- Victims’ group blasts Catholic archbishop on abuse
- Group says he must explain why he put predator back into parish”
- And they want priest sent to a remote treatment center right away
- SNAP asks “How many other Miami pedophiles are still on the job?”
- Group will distribute fliers about recently ousted child molesting cleric
Clergy sex abuse victims will hold two events in Miami today. Holding signs and childhood photos at a sidewalk news conference, they will urge Miami’s Catholic archbishop to
–explain why he quietly suspended and re-assigned a controversial priest who has been sued at least four times for child sex abuse, and
–hold an open public meeting and take questions from parishioners at each church where the pedophile was assigned.
Then, two hours later, they will hand out fliers to neighbors near a parish where the predator used to work, urging other victims, witnesses and whistleblowers to “come forward, get help, expose wrongdoing, call police, protect kids and start healing.”
Thursday, November 1
News conference at 11:00 a.m., leafleting at 1:00 p.m.
News conference: Outside the Archdiocesan headquarters (“chancery office”) at 9401 Biscayne Boulevard (corner of NE 8th St) in Miami Shores, FL
Leafleting: Outside the Garcia Church of the Little Flower at 1842 Buchanan St in Hollywood, FL
Two to three members of a support group called SNAP, the Survivors Network of those Abused by Priests including a St. Louis woman who is the organization’s Outreach Director
Last week, Miami Catholic Archbishop Thomas Wenski abruptly reversed himself and suspended Fr. Rolando Garcia from active parish ministry. Garcia has been sued four times for child sex crimes. (Two cases settled. Two others are pending.)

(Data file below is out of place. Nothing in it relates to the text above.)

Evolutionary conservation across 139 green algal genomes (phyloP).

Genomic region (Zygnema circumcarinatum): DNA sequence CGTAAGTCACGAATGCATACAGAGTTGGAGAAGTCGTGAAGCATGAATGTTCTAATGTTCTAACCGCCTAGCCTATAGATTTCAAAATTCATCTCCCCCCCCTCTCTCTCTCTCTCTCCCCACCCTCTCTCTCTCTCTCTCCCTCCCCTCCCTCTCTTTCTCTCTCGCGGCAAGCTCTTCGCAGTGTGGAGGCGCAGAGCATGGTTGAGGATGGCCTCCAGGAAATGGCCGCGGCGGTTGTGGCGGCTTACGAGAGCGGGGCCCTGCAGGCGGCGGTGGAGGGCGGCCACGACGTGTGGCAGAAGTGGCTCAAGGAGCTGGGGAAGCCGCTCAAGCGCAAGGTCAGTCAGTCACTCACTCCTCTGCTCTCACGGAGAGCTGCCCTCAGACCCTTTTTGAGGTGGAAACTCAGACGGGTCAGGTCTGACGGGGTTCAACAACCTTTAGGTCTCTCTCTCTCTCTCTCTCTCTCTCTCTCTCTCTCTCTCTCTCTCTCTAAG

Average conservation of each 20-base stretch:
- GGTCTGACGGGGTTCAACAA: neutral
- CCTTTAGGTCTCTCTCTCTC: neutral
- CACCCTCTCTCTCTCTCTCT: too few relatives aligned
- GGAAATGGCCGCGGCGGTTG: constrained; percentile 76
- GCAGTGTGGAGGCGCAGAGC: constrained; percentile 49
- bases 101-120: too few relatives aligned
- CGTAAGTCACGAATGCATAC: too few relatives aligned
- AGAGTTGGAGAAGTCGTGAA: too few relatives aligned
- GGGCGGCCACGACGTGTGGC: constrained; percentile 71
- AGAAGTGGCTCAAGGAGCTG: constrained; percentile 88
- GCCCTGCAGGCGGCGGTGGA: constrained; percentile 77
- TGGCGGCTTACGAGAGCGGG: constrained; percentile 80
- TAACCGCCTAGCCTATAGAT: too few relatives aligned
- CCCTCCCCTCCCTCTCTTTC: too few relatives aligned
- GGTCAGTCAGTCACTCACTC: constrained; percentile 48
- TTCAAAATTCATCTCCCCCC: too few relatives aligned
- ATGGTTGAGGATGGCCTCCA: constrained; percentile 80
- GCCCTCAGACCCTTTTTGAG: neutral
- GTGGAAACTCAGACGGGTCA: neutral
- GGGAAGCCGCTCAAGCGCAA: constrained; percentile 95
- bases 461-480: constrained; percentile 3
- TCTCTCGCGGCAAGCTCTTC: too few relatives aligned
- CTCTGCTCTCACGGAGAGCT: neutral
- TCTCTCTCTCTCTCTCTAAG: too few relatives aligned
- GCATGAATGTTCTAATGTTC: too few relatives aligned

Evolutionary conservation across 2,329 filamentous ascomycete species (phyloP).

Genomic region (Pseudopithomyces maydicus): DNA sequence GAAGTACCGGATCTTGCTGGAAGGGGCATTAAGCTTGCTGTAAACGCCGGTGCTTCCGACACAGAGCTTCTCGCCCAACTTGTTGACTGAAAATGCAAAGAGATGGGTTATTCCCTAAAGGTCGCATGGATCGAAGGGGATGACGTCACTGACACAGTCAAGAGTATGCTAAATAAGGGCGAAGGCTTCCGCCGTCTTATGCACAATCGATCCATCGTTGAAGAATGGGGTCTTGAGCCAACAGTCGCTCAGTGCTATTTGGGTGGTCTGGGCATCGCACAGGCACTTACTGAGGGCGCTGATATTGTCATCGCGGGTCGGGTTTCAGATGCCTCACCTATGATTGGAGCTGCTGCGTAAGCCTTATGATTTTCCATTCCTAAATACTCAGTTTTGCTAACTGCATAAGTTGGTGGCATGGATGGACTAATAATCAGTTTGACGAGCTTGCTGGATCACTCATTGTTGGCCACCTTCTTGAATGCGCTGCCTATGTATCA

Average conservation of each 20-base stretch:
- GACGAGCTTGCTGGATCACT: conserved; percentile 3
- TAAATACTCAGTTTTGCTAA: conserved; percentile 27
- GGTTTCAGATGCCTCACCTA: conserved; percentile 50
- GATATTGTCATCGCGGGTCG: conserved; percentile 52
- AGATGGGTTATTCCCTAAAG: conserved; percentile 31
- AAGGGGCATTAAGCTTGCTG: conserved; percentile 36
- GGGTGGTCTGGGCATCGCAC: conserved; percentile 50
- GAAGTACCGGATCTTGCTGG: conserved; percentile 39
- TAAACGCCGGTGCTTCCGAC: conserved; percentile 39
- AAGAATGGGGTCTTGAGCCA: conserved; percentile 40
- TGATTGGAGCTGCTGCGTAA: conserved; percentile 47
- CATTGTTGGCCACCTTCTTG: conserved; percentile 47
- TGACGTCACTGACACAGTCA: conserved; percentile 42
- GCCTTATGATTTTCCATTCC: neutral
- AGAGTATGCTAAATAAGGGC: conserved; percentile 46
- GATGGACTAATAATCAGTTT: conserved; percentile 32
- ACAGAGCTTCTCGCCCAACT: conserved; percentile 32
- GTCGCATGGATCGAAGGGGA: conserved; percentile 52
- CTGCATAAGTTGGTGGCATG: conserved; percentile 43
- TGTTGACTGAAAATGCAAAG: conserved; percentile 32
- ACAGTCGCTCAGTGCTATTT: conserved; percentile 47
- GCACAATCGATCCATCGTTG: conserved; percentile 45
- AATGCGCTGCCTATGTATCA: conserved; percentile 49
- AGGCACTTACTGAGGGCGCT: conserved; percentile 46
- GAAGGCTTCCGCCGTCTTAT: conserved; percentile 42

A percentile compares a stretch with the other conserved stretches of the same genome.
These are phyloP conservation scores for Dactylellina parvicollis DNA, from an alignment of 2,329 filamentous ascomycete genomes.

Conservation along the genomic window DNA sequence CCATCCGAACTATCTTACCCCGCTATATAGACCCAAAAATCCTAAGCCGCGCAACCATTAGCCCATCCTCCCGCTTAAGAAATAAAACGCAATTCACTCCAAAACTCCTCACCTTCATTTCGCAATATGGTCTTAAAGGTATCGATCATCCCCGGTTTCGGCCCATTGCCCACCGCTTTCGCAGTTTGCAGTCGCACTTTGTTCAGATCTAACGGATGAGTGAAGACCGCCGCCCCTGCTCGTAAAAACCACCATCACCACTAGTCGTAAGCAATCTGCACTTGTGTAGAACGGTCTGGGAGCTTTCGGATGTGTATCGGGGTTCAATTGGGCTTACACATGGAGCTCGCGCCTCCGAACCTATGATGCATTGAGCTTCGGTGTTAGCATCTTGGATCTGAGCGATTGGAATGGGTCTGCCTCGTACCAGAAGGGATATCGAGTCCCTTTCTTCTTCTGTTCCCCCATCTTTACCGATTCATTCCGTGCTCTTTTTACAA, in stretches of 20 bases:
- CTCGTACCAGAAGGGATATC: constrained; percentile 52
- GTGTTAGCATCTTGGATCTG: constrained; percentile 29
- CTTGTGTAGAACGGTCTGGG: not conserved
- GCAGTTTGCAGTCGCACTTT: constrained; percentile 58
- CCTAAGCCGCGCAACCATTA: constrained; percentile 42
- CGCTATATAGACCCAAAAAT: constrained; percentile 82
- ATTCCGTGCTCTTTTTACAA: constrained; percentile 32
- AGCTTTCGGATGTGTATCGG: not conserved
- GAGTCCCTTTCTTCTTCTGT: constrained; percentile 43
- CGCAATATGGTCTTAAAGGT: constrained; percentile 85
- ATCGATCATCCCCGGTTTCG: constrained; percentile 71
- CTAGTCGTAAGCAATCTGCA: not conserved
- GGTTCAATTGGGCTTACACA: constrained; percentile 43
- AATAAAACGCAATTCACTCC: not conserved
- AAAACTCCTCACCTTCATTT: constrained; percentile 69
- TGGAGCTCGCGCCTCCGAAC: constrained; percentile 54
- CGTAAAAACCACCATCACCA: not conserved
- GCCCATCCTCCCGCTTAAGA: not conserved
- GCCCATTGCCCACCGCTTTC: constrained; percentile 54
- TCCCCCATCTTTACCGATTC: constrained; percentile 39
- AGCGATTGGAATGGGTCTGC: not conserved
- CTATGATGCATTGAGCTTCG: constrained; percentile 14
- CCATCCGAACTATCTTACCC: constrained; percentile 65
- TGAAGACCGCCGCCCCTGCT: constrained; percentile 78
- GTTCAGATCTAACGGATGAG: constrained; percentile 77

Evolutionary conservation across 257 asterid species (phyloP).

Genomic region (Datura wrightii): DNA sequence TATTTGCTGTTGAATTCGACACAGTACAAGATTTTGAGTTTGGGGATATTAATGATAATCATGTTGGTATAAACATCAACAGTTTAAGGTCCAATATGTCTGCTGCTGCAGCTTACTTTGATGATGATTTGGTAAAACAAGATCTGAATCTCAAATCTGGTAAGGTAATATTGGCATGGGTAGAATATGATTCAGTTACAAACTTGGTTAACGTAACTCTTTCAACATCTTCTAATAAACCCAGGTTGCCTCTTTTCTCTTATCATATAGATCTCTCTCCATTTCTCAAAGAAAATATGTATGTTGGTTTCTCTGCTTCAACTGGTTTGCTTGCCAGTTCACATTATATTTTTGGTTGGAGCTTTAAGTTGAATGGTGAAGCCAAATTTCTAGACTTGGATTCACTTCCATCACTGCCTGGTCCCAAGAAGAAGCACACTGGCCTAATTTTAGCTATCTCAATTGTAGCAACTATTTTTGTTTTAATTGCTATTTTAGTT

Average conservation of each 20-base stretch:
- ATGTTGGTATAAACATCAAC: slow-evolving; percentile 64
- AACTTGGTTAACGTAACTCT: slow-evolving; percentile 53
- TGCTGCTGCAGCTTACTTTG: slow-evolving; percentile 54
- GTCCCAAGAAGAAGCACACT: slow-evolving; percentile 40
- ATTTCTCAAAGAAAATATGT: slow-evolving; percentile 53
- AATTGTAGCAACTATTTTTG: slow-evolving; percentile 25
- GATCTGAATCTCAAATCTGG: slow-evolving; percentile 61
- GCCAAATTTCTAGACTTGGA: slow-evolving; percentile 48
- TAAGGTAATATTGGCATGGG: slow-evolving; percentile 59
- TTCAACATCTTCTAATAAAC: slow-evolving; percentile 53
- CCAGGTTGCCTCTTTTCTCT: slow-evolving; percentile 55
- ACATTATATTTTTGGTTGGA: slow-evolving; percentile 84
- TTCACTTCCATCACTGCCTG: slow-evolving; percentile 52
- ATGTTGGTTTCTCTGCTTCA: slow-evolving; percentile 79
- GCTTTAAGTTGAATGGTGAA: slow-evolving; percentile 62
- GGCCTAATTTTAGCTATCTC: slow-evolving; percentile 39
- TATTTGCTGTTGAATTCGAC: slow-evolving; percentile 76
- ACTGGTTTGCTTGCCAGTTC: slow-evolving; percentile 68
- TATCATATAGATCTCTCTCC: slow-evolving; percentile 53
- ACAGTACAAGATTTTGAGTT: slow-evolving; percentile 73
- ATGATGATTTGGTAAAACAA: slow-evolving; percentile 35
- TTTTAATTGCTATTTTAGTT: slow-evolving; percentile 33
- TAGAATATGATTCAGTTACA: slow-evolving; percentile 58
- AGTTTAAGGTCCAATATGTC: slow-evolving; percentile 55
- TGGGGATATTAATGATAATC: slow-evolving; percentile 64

But Wenski has yet to adequately explain why he repeatedly endangered kids and violated the US bishops’ “one strike and you’re out” child sex abuse policy, by quietly suspending and re-assigning Garcia despite the allegations and lawsuits.
Now, SNAP wants Wenski to hold open public meetings at every church where Garcia worked, explaining his “reckless” decisions and urging others with information about the clerics’ crimes to step forward.
In 2007, Garcia was accused of abusing an 11-year-old boy while at St. John Bosco in the Miami neighborhood of Little Havana. That suit was settled out of court in September of 2009. The next allegation came in 2012, when Fr. Garcia was accused of abusing a young boy in the 1980’s while Garcia was attending Palm Beach Seminary. As a result of that allegation, Fr. Garcia was placed on administrative leave, but was returned to ministry ten days later after Archbishop Wenski said that Fr. Garcia took and passed a polygraph test.
Less than a month after Wenski returned Fr. Garcia to ministry, another allegation surfaced, this time accusing Fr. Garcia of abusing a then 16-year-old runaway in 1994 while he was assigned to Church of the Little Flower in Hollywood. A day after the lawsuit was publicly announced, Wenski decided to again remove Fr. Garcia from ministry.
Leaders of SNAP, the Survivors Network of those Abused by Priests, are distributing fliers outside the Church of the Little Flower in Hollywood, warning parents and parishioners about Fr. Garcia. The fliers detail Fr. Garcia’s work history and urge the reader to “search within your community and congregation and make sure no others are suffering in silence.”
“Often times, victims are afraid to come forward, especially when the predator is still in ministry and appears to be protected by the diocese,” said Barbara Dorris, SNAP Outreach Director. “We’re hoping that by reaching out to all of the people at this church, these victims or witnesses will find the courage to come forward.”
SNAP is also calling on Wenski to use all archdiocesan resources to find others with suspicions about or information about Fr. Garcia or any other priest who may have hurt kids.
Several of Garcia’s victims are represented by Miami attorney Jeff Herman.